top of page


Darling Downs Gazette (Qld. : 1881 - 1922), Wednesday 16 January 1895, page 5



The Village Settlements. FARMERS, SHEARERS, AND SQUATTERS. All Welcome the Ministry How the Country Looks. :

What it can Produce.

Station after station we pass, without stopping, until finally, we reach Chinchilla, where the train was timed to stop for lunch. A considerable number of the settlers round about had assembled to welcome the Premier. After lunch a visit was paid to the Travelling Dairy, which under Mr. Mahon is being utilised for the instruction of the young people of this district. The plant is located in Mr. Hogg's hall, and at the time of our visit fifteen pupils were under instruction, the majority of them being from the Mizpah and Monmouth settlements situated from two and a-half to three miles out of the township.

The cheesemaking for the day had just been completed, and an instruction lesson was being given on butter-working. The members of the party watched the operations with very much interest, and Mr Mahon courteously supplied all information required by any member of the party. It was at first contemplated that a visit should be paid the village settlement group, but time did not permit and by three o'clock we were on our way to Miles.


Queensland Times, Ipswich Herald and General Advertiser (Qld. : 1861 - 1908), Tuesday 12 February 1895, page 4

Some days ago Mr. J.T. Bell, M.L.A., forwarded to Professor Shelton samples of food products grown by the Monmouth group at Chinchilla. They were duly examined by the State Instructor who has reported upon them as follows :-"

Returning to the office this morning, I find on my table two packages containing wheat, and the product of wheat, viz;, bran, pollard etc., together with your note of January 24th. The wheat is really excellent. I do not remember to have seen any better in quality than this at the shows that I have visited this year. Such wheat will make the very best of flour, as the samples accompanying the wheat show." It is encouraging to find that the settlers at Chinchilla are able to turn out , such good bread-stuff.- Dalby Herald.


Telegraph (Brisbane, Qld. : 1872 - 1947), Friday 8 March 1895, page 2

Co-operative Groups.

- .. Deserters From Mizpah. ' ; It is reported that three members of the Mizpah Co-operative Group, living on the land near Chinchilla, have applied for railway passes to bring them and their families back to Brisbane


Telegraph (Brisbane, Qld. : 1872 - 1947), Monday 11 March 1895, page 2

The following appeared In our Second Edition on Saturday,

Mizpah Croup.

Defection of Members. Land Declared Unsuitable

Two members of the Mizpah group, Messrs. H. Fellowes and Joseph Kerr, arrived in Brisbane from Chinchilla last week. Mr. Fellowes was secretary of the community during the first year of its existance, at the conclusion of which term he resigned the post. He and Mr. Kerr have left the group believing that for various reasons its efforts are not likely to be crowned with success.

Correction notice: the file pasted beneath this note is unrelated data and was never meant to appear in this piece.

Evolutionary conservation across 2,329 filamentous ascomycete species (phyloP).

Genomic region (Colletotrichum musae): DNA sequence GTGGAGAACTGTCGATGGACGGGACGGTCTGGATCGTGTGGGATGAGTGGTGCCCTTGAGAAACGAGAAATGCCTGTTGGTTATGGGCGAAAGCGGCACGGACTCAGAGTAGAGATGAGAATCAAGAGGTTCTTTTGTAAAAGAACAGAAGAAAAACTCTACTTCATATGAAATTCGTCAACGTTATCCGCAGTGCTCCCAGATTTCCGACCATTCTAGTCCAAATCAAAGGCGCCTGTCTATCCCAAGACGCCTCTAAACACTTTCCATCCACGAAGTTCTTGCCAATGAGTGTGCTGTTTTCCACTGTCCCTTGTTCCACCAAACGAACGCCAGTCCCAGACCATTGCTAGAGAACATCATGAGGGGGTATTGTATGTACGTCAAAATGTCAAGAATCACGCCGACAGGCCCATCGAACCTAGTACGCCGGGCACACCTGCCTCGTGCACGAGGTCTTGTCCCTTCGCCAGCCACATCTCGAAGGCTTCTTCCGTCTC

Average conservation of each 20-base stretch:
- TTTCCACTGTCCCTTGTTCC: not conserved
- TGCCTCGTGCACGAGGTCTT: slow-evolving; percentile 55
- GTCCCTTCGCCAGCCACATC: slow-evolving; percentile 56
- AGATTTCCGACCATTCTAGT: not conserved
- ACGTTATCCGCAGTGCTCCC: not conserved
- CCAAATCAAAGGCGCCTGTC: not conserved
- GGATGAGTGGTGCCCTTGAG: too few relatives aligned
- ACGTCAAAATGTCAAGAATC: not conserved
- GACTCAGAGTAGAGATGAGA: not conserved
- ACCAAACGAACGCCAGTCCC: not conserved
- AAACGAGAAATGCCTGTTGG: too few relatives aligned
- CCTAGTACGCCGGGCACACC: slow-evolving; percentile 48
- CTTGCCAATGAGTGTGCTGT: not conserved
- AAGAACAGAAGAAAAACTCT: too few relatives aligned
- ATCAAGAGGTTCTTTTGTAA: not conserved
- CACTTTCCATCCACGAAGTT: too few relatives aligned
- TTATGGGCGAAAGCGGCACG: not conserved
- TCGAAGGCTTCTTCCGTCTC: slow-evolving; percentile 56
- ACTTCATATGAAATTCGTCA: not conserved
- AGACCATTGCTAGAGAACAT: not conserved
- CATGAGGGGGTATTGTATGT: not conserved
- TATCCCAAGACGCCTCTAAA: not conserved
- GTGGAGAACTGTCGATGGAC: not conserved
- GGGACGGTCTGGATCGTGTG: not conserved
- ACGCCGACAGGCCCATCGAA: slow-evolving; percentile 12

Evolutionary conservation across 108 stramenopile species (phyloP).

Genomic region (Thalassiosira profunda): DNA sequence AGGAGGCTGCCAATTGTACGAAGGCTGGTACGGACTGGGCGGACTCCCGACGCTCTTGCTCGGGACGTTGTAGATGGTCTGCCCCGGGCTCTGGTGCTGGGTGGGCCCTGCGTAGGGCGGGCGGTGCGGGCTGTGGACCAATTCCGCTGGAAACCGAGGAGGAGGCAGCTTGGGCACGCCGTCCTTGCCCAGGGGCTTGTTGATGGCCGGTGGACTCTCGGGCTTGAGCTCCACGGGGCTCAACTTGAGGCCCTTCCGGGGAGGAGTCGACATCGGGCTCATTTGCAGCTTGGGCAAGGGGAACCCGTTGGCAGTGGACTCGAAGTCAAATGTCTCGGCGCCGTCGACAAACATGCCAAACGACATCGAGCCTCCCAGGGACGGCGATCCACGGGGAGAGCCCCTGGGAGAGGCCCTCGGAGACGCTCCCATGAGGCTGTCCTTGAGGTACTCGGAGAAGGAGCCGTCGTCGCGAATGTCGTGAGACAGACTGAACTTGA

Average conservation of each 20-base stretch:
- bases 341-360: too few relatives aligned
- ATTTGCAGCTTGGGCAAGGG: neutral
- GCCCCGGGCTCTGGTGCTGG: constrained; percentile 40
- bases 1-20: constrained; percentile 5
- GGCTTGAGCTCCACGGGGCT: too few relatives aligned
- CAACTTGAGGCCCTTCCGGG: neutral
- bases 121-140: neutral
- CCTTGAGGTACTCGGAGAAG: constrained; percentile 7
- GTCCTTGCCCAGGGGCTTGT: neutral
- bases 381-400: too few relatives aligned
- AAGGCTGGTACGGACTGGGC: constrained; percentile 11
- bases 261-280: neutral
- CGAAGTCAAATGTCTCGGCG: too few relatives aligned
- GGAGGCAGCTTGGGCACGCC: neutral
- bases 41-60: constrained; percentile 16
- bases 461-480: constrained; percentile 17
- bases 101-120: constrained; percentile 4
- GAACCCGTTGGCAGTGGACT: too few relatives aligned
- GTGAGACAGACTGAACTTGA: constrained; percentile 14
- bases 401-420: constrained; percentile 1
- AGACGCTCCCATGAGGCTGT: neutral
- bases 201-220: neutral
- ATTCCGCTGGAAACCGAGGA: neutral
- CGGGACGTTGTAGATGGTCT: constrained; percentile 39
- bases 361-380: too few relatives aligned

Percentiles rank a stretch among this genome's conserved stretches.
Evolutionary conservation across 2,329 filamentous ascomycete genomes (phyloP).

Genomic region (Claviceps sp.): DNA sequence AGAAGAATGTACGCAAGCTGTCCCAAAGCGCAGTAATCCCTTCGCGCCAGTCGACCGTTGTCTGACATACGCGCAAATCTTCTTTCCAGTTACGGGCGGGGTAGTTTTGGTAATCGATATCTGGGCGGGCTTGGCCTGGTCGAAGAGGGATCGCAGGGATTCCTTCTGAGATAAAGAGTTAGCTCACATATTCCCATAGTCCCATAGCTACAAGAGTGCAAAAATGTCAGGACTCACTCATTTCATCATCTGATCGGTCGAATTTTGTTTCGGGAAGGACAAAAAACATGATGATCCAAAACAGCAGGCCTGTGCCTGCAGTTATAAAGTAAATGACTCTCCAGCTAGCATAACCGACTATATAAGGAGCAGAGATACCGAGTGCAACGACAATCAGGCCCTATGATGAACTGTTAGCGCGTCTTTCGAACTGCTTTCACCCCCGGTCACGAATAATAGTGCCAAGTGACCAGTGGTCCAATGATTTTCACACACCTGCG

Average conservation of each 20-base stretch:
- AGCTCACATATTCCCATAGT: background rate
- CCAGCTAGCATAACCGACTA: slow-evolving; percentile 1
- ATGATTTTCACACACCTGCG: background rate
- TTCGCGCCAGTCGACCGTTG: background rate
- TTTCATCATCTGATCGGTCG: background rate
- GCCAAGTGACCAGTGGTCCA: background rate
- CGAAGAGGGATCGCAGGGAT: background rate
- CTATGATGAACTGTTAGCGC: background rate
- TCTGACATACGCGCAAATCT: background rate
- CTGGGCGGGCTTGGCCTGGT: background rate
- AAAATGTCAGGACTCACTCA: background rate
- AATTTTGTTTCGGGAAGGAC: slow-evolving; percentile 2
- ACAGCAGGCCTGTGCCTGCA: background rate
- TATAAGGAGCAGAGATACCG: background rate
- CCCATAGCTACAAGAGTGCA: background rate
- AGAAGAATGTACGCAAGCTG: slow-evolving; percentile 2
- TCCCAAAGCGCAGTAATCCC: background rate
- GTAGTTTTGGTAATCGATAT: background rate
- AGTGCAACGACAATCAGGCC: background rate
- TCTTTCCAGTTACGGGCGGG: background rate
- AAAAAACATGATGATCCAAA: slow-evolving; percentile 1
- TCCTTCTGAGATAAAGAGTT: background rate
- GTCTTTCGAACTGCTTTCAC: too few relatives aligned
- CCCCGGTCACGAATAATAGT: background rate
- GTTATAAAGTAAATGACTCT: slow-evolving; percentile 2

When Mr. Kerr called at this office on Friday, a representative of the Telegraph asked him, "Why have you left?

Because, he at once replied, I am of opinion that it would have been a waste of time to remain there any longer in the hope of making a living. The principal ground on which I base this opinion is that the land is not suitable for agriculture, nor even for grazing'. I think the group has been badly treated in regard to land.

The Under Secretary for Agriculture advised us strongly to take up the land at Chinchilla. He said it was just the place for us. It has been well tried now, and I cannot see that it is of much use. It is so hard that four horses in a plough could not work more than two or three hours at a stretch. Mr. M'Lean said the land was suitable for wheat, but it has a terrible clay bottom and therefore will not do for that cereal. There are, however, about 40 acres on which fruit trees would grow well. Another thing is that about two-thirds of the 4,000 acres is a mass of prickly pear. Of the Parliamentary visitors, Mr. Wilkinson was the only one who saw the portion of the land that is overrun with that plant pest.

But the group accepted the land after its representatives had inspected it ?

Yes; we appointed three men to go and see the land and they said it would do. The other 31 men had not seen the laud at all till they got to Chinchilla.

What cultivation is there at the present time ?

They have just taken off two acres of tobacco, which had a fairly good leaf. About six acres of maize, the same area of broom millet, about three acres of sweet potatoes, and two or three acres closo to the dwellings sown with kaffir corn and maize make up the cultivated area.

Stock ?

There are about 40 head of cattle— cows and calves. Most of the cows were acquired in lieu of cash for work done.

You had some outside work ?

Yes ; but there another mistake was made. Three groups were placed inside a radius of 10 miles. It is a poor district, and most of the selectors have to help themselves along by taking work on stations. In contracting for work the groups were pitted against the settlers as well as against each other. The result was that prices were cut. For instance, wo did some fencing at £12 per mile that was worth £18.

How many members are staying on ?

Ten members have left and two more leave next week, so that 22 will remain. Most of the men who left are in work.

What hopes have those who remain ?

They reckon they will be able to go on for two months more, at least. They seem to think they will be able to pull through, but in my opinion the group will eventually smash up. The expenses have not been extravagant. We have been living at from 1s. 4d. to 1s. 7d. per week per head of population during the last four or five months. Some profit is made out of a store which was set up out of a few of the members' private funds, but there is very little cash about. The Government's monetary assistance is now used for rations only. I for one did not see how I could provide clothing for my wife and children, and the winter up there is very severe.